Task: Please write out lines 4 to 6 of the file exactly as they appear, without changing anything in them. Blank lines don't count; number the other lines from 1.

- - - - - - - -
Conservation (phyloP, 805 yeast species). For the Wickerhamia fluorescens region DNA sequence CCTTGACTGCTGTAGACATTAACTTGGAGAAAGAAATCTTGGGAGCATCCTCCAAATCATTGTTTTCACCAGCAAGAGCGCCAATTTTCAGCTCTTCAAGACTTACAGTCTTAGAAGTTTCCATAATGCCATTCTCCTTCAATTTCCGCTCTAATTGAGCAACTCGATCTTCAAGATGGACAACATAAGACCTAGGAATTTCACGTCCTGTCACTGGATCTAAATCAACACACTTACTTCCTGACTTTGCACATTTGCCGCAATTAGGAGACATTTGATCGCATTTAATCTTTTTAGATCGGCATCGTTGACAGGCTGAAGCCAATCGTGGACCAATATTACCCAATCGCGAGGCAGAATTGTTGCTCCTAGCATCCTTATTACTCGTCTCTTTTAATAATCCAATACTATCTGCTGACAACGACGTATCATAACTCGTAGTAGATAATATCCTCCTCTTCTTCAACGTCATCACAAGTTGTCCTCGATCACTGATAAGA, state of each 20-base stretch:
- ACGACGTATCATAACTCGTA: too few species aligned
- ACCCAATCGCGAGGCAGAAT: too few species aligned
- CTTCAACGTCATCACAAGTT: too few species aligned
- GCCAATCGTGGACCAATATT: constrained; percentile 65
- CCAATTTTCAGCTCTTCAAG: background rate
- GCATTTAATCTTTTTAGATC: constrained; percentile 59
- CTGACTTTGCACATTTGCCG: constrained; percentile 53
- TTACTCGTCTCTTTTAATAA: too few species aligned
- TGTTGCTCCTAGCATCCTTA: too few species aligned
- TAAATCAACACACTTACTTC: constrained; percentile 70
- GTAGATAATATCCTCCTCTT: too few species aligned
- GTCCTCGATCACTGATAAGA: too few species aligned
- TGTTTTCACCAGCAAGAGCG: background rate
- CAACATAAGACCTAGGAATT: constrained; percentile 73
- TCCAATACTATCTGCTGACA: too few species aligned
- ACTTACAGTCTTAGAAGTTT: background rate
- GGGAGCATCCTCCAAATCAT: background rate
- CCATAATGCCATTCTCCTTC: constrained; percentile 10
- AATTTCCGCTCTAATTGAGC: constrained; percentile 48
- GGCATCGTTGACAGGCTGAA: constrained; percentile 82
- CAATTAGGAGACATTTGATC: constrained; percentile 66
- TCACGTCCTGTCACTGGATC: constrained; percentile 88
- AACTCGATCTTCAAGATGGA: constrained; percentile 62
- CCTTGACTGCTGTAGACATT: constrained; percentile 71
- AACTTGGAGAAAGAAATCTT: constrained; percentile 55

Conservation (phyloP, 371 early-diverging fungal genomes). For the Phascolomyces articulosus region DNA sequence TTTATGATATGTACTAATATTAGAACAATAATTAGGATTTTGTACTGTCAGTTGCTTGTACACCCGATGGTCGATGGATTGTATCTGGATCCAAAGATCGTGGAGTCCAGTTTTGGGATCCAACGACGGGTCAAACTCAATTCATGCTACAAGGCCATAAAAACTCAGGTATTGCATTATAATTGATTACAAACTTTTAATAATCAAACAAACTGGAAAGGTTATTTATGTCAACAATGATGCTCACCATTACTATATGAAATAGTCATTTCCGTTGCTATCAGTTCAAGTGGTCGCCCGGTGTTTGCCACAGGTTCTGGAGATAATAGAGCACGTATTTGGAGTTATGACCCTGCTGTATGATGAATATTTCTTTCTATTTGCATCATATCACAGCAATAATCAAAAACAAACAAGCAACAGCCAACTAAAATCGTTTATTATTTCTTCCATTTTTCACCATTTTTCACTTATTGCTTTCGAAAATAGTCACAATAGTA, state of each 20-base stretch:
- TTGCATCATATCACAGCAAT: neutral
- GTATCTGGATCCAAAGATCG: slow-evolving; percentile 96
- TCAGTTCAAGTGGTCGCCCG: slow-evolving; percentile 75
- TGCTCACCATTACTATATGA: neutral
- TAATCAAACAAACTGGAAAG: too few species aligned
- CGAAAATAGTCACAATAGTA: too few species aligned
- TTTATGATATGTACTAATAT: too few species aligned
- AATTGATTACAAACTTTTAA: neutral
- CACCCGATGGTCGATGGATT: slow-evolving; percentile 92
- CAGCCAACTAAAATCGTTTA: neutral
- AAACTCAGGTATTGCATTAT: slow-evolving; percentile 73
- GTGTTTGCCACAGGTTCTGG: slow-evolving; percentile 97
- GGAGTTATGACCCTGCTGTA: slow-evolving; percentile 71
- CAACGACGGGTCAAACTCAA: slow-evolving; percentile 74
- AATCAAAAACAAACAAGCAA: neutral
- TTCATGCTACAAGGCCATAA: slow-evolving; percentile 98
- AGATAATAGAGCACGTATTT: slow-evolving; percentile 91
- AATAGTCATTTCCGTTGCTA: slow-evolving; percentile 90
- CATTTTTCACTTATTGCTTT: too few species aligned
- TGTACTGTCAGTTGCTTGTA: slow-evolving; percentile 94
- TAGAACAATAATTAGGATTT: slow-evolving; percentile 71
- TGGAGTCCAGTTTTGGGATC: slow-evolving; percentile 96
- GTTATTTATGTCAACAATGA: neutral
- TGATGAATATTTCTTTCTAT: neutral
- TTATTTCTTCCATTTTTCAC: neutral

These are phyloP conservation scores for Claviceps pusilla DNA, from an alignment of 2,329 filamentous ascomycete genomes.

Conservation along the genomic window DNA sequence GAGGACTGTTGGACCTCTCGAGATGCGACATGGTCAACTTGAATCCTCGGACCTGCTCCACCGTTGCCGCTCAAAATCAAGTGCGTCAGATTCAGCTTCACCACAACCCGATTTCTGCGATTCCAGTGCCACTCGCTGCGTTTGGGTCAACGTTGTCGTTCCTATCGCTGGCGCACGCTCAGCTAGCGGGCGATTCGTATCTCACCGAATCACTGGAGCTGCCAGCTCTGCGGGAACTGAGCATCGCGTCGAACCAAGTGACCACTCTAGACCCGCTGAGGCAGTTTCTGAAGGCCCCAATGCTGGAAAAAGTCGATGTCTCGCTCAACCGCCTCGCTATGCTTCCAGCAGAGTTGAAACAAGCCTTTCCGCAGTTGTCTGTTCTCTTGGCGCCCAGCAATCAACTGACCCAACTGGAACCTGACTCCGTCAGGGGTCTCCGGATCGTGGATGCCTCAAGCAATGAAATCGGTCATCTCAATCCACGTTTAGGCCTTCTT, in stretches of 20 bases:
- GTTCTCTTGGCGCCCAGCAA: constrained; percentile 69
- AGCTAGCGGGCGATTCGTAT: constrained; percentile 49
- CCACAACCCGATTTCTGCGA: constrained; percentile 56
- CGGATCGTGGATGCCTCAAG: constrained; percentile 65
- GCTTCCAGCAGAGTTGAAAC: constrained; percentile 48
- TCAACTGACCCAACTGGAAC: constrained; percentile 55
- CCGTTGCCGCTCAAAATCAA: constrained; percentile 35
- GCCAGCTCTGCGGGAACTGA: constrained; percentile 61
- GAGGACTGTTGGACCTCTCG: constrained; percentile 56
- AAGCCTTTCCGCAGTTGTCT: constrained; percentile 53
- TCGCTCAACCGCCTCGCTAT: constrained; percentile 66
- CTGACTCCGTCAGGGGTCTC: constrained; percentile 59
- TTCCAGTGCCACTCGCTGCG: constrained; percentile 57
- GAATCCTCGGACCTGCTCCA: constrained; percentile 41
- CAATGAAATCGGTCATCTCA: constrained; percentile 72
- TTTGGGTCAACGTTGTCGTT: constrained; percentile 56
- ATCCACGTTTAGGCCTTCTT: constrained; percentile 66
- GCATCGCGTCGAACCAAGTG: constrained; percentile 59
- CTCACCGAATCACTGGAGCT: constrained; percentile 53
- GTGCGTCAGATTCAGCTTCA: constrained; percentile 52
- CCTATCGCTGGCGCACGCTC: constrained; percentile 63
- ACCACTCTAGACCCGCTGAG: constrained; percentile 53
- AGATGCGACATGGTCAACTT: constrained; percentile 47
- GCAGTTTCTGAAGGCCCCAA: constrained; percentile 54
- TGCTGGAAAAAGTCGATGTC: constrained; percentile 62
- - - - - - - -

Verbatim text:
- CTTCAACGTCATCACAAGTT: too few species aligned
- GCCAATCGTGGACCAATATT: constrained; percentile 65
- CCAATTTTCAGCTCTTCAAG: background rate